- Published: Sunday, 29 May 2016 07:54
- Written by Larry Farquhar
The News Tribune (Tribune News Service)
Published: May 27, 2016
Cmdr. Carol Kirkland lived at the Holiday Park campground on Joint Base Lewis-McChord so she didn’t have to buy a house before her upcoming retirement from the Public Health Service.
Robert Braley, a retired Alaska Air National Guard master sergeant, snowbirds at Holiday Park every year to be near his daughter, who lives in Tacoma.
Spc. Stephen Ogden, who enlisted in the Army Reserve after leaving active duty in September, planned to stay at Holiday Park until August, when his Reserve training will begin at Joint Base Langley-Eustis in Virginia.
The three were among 15 long-term residents at the campground — 10 in RVs or trailers, five in tents — who had a handshake agreement with the manager there to stay as long as they wanted. But the manager wasn’t following Army rules, which allow only four-week stays from October to April and two-week stays from May to September. When JBLM’s Morale, Welfare and Recreation leaders found out about the long-term arrangement, the manager was let go and the residents lost the spots they called home. The last of them, including Braley, have until Saturday to leave.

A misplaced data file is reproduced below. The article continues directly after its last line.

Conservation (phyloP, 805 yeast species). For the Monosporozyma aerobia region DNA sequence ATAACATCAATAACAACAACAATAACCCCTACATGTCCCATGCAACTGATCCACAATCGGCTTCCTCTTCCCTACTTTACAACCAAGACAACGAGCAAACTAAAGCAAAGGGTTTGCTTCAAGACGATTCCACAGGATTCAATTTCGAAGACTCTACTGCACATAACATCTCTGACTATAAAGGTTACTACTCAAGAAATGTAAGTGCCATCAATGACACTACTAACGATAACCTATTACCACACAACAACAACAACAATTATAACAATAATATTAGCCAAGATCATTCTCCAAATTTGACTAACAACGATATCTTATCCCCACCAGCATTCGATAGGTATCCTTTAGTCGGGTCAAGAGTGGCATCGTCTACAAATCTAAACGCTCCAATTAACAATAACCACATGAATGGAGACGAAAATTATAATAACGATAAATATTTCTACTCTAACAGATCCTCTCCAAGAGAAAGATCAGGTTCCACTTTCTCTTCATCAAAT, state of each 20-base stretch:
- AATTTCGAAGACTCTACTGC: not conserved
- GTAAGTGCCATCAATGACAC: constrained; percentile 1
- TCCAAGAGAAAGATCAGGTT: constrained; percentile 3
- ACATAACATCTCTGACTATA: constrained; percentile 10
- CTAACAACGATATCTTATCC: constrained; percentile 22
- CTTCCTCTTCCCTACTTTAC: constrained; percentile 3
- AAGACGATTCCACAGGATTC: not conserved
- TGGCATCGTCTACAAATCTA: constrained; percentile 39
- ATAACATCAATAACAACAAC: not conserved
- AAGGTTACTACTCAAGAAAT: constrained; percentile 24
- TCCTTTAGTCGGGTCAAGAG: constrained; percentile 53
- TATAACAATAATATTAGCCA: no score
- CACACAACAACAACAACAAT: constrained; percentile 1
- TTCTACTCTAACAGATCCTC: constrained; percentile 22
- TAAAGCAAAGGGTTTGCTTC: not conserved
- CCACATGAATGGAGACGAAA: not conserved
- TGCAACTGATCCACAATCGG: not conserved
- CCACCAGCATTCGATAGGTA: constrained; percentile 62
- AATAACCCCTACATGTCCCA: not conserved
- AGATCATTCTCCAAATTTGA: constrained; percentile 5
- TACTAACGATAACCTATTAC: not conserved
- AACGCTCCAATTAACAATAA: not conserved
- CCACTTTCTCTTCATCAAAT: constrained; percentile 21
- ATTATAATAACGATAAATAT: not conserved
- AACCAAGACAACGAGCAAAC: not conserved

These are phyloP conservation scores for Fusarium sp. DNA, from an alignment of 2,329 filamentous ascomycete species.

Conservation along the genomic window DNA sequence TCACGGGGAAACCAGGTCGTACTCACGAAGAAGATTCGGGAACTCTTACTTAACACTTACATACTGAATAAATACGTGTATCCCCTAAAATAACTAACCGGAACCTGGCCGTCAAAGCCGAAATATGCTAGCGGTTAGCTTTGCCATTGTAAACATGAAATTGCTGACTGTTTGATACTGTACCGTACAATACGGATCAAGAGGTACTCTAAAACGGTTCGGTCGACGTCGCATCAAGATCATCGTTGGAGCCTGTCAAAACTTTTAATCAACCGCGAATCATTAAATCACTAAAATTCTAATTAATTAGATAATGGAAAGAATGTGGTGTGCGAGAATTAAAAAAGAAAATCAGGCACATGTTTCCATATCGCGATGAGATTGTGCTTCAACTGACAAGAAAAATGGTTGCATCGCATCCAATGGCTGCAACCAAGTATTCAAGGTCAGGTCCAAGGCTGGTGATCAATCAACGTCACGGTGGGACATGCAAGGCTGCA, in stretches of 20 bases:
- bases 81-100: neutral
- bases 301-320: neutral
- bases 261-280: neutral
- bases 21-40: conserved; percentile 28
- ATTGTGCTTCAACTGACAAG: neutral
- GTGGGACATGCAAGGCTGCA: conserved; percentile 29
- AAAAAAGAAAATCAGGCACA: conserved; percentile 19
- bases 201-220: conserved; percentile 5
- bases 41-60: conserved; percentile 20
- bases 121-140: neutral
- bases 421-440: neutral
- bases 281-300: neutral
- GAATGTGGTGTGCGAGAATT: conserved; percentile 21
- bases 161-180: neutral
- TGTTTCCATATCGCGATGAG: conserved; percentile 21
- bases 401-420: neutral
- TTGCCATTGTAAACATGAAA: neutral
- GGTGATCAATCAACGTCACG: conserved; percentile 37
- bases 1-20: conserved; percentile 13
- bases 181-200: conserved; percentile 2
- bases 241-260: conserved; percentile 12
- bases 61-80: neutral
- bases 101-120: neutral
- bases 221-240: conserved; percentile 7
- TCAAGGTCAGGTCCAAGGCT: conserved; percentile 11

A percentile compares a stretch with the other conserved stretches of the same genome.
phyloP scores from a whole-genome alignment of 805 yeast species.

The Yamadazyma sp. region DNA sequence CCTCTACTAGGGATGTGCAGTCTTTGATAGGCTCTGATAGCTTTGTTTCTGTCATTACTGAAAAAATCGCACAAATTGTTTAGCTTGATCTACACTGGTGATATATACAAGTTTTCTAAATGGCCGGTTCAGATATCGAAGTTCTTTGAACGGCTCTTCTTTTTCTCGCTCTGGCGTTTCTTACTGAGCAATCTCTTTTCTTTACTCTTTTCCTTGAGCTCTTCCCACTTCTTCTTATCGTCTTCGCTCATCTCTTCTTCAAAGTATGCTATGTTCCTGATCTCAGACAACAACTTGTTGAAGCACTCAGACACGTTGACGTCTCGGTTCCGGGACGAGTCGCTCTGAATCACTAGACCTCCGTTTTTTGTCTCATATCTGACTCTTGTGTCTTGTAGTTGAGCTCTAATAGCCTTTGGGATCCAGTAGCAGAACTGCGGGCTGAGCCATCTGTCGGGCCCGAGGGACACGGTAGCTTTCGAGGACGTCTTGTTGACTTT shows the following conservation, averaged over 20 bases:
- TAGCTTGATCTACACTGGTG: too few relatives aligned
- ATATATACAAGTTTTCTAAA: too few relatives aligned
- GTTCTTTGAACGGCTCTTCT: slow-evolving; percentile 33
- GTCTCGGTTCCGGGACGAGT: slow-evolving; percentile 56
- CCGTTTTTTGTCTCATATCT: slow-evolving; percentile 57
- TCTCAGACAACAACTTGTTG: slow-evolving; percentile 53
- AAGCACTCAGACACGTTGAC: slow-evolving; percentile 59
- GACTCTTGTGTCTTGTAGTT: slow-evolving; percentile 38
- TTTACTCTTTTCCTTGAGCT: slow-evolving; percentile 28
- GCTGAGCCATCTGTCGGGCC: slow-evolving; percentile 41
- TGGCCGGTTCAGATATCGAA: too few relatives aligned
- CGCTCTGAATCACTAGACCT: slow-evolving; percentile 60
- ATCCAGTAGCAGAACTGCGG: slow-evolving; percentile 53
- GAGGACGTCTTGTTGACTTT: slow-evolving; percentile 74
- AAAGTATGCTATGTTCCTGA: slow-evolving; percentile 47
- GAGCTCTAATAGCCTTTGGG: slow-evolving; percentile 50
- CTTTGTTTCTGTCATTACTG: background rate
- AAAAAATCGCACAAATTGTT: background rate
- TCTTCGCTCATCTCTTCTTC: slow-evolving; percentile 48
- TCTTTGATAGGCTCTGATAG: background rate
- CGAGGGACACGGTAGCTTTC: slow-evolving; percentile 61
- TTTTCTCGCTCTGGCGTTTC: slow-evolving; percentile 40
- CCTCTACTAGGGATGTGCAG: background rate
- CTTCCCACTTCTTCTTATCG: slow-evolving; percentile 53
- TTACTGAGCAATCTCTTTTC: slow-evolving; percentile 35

- Published: Saturday, 19 March 2016 08:09
- Written by Larry Farquhar
If you are using Gmail, you need to check your "online" Gmail SPAM folder at http://mail.google.com. For some reason, Google marks most of the email coming from this website as SPAM. This is VERY IMPORTANT to new users, as your "activation" email is emailed to you. You'll need to follow the weblink in your "activation" email to activate your user account. Otherwise, your account will remain blocked. This "activation" is required to help reduce spammers and hackers from accssing the website.
- Published: Friday, 04 December 2015 11:16
- Written by Barry W. Zander
By Barry Zander
… it’s better to say, “We over-prepared and it didn’t happen,” than to underprepare and only react to hazardous conditions. And the consequences historically have been significant …
El Niño is coming. It’s practically a certainty, according to the National Weather Service (NWS), but is that something that RV travelers should care about?
Depends where you are in North America, according to NWS forecast maps and predictions, but if you’re in its most impacted path, you will be affected. Speaking to an overflow audience at the public library in the mountain community of Idyllwild, California, Warning Coordinator Meteorologist Alex Tardy presented a solid case for what’s ahead for the end of 2015 and the early spring of ‘16.
Most affected will be travelers in Southern California and Arizona, according to the data interpreted by NASA and the National Oceanic and Atmospheric Agency (NOAA). Tardy said, “The rains and mountain snow are predicted to begin this fall as they do each normal winter; however, the change in the jet stream should bring a more persistent stretch of storms for mid-winter through March. In the U.S. southwest, expect more frequent periods of rain and snow but not necessarily stronger storms.”